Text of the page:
The Scars Speak The Truth

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Status: Finished  |  Genre: Gay and Lesbian  |  House: Booksie Classic
Written for Domestic Violence Month

-- There's many stories out there. Too many voices held in, shut up behind bruises and false, sugary apologies. Domestic Violence can happen to anyone. No matter the gender, sexual orientation or social status.

This is one such story.

Submitted: October 31, 2015

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Submitted: October 31, 2015

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Scars are a sign of our strength. The simple fact that we’re scarred yet still standing is testament to that. That’s how I wear my bruises, like the scars achieved in battle. I didn’t always think this way, at first I thought they were the vibrant evidence of my incompetence. Proof that I wasn’t any good at anything, much less being a good boyfriend. Proof that it was all my fault. 

I met Ted at a Halloween party thrown by a couple of my friends from College. It was one of those upbeat, overhyped gatherings that I’d usually avoided unless I had no choice in the matter but this time my friends had insisted. I was too reclusive, too detached from the world. I needed to get out more they’d said, have fun, live a little. There’d been no way out of actually going, so I’d agreed. Besides, if I didn’t like the party, I could always bail halfway through. Hail a taxi down the street, hope no masked killer decided to pick me off like one of those idiots in horror films, and crash at home. I’d toss a frozen pizza in the oven, settle down with the gooey, saturated fat riddled pizza that was certain to clog my arteries someday and make going to the bathroom the rest of the week an odyssey all on its own and a couple of beers – playing Halo online without some amount of alcohol in your system was like getting your teeth removed without any anesthesia, painful and slow.

That had been my plan for that night, what I hadn’t counted on was Ted. 

You know that cheesy representation of The One that they do in Hollywood movies? Yeah, the time stopping, breath catching moment in which the lights move and align just right in order to better show off the perfection of the other person, then the background noise of the place the actors are in dims until there’s no sound around them, no matter where they are, or how loud the place they’re in is, then time speeds up at some moment or another as reality comes crashing in like the Kool-Aid man through the plywood wall. That’s exactly how it happened. Okay, it wasn’t as graceful as movie actors would have it appear, and I was more Kool-Aid man than Brad Pitt at that very second. The room didn’t disappear but for just a moment I could have sworn I was all alone in that crowded room, like that time you lost sight of your mom for just a second while at the supermarket and though there’s people around, shopping, minding their own business, you’re suddenly terribly alone. That’s how I felt at that moment although that only lasted until someone bumped my shoulder from behind so hard I stumbled into a wall. Smooth. Real smooth. Sound picked up again, the room roared with life, the lights had been dimmed to accentuate the scary atmosphere of the holiday although strategically placed lights were still in full swing, the strobe almost nauseating effective. The magic of the moment had broken, embarrassingly so. No one apologized for nearly knocking me over, nor did I expect it. I was often overlooked, knocked gently to the side and out of the way. I always made sure to be unobtrusive, I knew I wasn’t ambitious or motivated by any pressing goal. I was a drifter, content to go where the flow carried me. Yet, after a while, I started to feel like that annoying pebble in someone’s shoe, insistent, annoying almost to the point of being painful yet so easily discarded if someone took the time to do it.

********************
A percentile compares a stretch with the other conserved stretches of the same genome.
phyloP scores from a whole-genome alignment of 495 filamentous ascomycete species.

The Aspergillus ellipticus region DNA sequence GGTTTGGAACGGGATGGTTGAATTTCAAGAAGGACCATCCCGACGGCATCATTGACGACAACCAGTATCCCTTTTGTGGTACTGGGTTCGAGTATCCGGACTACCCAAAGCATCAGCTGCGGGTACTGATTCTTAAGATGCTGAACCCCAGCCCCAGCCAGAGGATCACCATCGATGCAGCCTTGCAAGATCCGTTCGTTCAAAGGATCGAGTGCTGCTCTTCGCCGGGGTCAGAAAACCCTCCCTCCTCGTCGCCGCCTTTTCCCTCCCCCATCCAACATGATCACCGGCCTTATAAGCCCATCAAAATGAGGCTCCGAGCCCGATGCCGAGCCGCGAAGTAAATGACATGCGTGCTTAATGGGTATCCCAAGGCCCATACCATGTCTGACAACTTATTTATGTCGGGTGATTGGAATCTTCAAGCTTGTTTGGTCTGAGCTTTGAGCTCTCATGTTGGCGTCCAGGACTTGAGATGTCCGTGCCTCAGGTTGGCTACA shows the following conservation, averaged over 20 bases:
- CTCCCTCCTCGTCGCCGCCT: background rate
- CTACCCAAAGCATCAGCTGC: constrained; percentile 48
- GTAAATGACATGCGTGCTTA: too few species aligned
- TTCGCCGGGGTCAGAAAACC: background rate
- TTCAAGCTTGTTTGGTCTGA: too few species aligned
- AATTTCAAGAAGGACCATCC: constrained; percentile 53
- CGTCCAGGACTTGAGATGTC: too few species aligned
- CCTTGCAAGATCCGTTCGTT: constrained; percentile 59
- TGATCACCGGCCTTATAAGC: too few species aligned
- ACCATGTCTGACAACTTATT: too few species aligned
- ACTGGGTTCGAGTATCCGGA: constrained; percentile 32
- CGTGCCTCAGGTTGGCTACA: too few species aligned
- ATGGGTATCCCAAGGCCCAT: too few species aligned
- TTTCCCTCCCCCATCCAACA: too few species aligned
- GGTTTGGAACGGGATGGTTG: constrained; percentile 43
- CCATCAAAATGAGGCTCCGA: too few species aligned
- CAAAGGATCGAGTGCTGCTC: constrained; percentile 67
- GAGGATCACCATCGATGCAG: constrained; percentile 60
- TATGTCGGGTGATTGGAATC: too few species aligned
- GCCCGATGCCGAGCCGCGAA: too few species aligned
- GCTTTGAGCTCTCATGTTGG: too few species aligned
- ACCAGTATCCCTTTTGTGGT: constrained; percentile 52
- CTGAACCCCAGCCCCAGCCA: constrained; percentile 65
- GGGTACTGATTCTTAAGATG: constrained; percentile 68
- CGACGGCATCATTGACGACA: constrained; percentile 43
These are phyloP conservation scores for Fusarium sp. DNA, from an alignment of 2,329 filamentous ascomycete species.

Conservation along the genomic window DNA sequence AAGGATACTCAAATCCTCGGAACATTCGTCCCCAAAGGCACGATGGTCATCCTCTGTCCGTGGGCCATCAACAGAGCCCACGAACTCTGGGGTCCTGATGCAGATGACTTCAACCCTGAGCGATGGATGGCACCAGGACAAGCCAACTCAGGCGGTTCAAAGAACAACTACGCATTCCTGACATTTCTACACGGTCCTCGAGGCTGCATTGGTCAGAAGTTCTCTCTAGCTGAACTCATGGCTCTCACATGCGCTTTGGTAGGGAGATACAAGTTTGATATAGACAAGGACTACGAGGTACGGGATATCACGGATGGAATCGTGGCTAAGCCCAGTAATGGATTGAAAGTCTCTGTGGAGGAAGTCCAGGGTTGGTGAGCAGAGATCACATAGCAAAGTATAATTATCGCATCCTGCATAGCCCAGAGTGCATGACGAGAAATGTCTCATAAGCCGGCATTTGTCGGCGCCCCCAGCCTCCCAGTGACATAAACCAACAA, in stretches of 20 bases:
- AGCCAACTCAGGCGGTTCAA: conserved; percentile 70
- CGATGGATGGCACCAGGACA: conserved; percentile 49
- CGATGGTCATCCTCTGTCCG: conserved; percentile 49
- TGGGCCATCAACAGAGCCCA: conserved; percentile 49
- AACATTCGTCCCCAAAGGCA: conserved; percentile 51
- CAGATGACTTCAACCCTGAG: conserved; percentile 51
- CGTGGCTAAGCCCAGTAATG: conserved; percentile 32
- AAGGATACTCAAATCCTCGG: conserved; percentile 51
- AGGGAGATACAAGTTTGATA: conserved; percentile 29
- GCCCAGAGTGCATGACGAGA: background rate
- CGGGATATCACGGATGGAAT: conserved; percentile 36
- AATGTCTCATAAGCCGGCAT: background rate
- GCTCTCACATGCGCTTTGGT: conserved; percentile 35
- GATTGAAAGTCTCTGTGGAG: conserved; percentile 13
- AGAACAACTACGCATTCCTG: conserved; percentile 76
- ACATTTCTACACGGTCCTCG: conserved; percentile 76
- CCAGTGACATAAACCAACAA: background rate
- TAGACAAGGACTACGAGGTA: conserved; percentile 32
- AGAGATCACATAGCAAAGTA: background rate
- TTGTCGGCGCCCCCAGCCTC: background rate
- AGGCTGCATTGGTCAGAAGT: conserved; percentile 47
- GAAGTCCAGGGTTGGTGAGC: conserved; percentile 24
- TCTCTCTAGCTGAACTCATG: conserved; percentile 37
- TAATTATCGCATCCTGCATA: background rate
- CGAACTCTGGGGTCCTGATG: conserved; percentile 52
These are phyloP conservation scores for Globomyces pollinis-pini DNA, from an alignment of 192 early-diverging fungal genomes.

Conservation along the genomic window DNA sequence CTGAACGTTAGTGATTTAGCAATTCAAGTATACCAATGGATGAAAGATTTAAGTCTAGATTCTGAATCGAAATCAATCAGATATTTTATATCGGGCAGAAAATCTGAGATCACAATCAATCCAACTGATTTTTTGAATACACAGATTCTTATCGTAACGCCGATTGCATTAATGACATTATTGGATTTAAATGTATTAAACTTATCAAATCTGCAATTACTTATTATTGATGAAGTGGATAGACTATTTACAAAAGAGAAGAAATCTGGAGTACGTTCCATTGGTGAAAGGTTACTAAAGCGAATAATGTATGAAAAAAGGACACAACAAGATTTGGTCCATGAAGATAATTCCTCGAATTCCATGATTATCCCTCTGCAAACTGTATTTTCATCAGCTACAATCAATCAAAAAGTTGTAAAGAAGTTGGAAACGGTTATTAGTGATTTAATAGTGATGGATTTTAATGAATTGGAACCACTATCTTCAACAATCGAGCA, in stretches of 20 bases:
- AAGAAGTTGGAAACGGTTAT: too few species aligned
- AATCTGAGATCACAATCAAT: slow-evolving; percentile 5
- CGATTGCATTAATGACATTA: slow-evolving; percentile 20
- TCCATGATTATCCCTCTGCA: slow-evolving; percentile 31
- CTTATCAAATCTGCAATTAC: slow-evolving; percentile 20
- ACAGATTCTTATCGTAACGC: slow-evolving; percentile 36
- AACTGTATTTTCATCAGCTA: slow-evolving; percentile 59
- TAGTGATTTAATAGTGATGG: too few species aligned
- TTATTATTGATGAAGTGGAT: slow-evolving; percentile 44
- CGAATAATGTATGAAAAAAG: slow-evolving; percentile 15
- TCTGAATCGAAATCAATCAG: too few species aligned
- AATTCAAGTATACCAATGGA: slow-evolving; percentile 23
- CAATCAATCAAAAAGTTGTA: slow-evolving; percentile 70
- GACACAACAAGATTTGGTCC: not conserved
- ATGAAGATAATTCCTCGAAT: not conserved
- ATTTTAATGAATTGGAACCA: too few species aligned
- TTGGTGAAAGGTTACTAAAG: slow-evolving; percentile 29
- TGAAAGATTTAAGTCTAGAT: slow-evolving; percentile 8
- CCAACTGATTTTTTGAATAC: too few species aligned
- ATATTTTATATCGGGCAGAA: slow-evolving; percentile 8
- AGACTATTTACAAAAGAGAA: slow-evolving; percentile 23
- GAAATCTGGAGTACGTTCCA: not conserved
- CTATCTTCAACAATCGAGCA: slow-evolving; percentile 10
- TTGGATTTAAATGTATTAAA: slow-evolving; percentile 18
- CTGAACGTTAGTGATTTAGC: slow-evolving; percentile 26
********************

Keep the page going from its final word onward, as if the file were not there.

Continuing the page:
That’s why I never expected Ted to talk to me but he did. I was trying to find something to eat in the fridge that hadn’t been already touched by hundreds of grimy, sweaty hands when he came up to me. His voice alone was enough to startle me so bad I nearly knocked myself out on the edge of the freezer door as my head snapped up and the edge of it smacked me in the back of my neck. Wincing and feeling like an even bigger fool than before, I casually backed out of the fridge and turned to face the person who had spoken. For a moment I thought that I hadn’t been the one that he was talking to, I looked over my shoulder but saw no one looking or coming in my direction, plus Ted just stood there, waiting patiently with that amused smirk on his face that I’d loved since day one. We spent the rest of that night talking about video games because there was nothing I knew more about than video games. Although my Degree in Graphic Design was collecting dust hung on my wall, untouched and unused. Nearly six years of my life reduced to a piece of paper on a wall, it was depressing. 

We dated for three months after that day, moved in together after nearly six. I was the happiest that I’d ever been in my life. Yet, I never saw the signs. Well… To be honest I did, but I never thought my life would self-destruct in my face the way it did.